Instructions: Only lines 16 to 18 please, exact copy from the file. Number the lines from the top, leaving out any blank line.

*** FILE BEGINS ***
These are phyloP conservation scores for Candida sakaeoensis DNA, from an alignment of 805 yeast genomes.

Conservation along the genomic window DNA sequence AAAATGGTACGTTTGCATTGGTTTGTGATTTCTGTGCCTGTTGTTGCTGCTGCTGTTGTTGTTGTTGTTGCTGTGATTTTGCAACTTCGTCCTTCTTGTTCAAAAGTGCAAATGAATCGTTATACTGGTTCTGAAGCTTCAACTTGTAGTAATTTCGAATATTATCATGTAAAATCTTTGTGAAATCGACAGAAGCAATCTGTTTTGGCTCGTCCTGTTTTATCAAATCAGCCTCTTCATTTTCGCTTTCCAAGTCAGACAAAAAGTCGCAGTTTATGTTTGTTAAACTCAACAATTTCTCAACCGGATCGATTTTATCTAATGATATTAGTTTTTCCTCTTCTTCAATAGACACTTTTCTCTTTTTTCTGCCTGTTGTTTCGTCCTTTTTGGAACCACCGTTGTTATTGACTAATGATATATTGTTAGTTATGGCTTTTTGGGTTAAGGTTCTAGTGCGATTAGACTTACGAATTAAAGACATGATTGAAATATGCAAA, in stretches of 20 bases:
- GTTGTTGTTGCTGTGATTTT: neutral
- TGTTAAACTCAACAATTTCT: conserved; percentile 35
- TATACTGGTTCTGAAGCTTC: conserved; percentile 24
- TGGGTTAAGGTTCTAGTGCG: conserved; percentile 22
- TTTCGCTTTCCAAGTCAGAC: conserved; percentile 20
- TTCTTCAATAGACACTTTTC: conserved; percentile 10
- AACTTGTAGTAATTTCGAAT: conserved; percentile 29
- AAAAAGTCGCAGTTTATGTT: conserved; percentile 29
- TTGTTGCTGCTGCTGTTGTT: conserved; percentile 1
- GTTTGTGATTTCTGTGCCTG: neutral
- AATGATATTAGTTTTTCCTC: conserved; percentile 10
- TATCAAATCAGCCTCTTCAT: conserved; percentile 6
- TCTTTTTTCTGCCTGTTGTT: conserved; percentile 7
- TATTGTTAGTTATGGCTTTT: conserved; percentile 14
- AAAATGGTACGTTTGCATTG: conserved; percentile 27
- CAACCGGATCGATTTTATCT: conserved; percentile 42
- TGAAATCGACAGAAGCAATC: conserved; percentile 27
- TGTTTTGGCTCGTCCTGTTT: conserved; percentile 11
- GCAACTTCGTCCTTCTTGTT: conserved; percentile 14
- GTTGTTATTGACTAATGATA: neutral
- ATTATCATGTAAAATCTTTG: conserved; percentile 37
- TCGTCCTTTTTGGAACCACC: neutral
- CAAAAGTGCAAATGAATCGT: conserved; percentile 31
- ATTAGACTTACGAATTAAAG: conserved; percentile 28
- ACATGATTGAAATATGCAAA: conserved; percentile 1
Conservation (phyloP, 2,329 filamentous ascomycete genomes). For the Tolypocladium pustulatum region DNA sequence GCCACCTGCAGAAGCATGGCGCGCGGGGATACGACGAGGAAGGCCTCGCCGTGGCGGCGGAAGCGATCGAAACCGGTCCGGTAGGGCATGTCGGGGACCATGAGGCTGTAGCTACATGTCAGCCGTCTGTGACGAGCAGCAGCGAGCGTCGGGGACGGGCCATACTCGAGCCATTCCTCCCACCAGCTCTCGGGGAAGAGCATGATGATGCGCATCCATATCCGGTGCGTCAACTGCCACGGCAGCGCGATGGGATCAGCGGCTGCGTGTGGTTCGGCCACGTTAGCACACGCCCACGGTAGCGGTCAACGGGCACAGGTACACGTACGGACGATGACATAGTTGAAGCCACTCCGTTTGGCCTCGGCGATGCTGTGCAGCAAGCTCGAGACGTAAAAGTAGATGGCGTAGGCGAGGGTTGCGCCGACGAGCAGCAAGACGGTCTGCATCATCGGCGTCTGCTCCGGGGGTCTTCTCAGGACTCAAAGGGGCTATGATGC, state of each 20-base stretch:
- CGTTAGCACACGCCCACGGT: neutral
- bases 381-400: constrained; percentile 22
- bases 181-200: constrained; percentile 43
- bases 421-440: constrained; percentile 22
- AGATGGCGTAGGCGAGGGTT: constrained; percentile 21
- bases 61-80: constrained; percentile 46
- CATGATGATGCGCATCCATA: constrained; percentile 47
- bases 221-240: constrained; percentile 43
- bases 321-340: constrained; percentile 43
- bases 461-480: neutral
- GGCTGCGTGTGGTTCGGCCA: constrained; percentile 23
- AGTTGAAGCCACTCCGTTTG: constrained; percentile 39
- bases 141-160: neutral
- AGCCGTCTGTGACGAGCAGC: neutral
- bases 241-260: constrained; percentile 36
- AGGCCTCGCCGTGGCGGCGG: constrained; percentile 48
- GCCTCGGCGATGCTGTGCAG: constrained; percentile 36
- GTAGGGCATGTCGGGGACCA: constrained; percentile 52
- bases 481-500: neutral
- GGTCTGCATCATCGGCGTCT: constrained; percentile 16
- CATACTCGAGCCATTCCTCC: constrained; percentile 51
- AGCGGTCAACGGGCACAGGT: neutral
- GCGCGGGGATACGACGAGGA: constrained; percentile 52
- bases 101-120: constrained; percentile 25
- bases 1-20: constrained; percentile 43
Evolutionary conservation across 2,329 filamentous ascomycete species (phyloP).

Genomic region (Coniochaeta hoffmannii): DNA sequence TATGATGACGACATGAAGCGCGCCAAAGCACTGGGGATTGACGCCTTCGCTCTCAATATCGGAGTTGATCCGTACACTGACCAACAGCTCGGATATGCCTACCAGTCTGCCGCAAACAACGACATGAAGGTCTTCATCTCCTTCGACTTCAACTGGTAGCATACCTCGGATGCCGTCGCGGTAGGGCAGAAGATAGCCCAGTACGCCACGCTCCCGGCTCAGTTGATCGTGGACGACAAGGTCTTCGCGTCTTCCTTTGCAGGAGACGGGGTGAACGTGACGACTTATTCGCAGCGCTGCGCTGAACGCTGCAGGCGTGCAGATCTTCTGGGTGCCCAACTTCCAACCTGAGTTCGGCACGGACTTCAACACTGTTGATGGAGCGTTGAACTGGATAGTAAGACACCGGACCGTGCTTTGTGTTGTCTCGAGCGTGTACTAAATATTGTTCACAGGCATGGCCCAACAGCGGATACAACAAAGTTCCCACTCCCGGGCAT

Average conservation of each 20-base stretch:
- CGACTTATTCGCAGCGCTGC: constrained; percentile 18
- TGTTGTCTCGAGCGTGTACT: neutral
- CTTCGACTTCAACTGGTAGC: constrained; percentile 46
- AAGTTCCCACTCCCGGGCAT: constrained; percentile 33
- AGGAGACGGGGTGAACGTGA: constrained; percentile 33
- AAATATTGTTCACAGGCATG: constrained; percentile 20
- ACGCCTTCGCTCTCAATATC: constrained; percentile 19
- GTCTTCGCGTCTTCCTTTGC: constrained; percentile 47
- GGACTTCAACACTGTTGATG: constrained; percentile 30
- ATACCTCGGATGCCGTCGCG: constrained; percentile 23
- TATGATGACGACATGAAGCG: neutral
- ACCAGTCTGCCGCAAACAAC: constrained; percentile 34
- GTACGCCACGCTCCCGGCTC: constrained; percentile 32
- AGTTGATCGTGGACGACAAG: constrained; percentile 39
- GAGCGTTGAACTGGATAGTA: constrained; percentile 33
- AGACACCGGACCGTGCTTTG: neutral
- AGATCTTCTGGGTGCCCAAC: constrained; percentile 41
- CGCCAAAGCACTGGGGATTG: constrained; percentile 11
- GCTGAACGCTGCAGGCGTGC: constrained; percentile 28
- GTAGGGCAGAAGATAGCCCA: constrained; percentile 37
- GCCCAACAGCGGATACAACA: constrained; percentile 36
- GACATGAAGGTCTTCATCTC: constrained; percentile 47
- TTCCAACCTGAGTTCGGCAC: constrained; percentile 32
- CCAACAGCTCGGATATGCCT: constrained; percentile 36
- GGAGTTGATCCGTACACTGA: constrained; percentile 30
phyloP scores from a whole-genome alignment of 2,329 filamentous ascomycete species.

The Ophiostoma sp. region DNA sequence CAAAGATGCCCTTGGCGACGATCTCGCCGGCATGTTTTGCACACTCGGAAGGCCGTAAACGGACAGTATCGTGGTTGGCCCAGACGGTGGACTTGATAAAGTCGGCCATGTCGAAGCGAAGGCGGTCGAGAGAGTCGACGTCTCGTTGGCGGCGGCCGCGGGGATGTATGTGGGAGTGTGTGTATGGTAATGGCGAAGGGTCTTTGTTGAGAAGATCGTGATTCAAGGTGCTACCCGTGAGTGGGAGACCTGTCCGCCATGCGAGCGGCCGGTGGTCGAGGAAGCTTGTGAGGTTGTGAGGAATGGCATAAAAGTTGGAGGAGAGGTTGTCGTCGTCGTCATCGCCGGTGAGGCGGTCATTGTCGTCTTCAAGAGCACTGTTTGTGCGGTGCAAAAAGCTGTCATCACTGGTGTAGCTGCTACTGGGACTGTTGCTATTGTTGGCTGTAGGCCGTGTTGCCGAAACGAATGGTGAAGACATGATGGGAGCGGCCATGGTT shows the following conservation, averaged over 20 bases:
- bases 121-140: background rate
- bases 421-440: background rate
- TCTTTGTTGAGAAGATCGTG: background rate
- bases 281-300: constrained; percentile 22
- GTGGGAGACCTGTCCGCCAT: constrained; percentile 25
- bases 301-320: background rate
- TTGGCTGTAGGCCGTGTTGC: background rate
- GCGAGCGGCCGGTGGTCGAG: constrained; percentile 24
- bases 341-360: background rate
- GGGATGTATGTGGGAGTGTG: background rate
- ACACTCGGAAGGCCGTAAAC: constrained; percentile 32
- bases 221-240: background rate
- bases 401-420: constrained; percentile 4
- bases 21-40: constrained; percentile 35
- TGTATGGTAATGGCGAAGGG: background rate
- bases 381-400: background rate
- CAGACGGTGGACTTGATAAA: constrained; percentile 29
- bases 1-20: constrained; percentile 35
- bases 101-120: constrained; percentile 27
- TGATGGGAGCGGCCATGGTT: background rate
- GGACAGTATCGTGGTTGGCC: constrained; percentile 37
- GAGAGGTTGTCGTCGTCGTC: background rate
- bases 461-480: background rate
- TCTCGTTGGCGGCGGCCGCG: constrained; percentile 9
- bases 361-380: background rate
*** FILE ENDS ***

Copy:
- TATTGTTAGTTATGGCTTTT: conserved; percentile 14
- AAAATGGTACGTTTGCATTG: conserved; percentile 27
- CAACCGGATCGATTTTATCT: conserved; percentile 42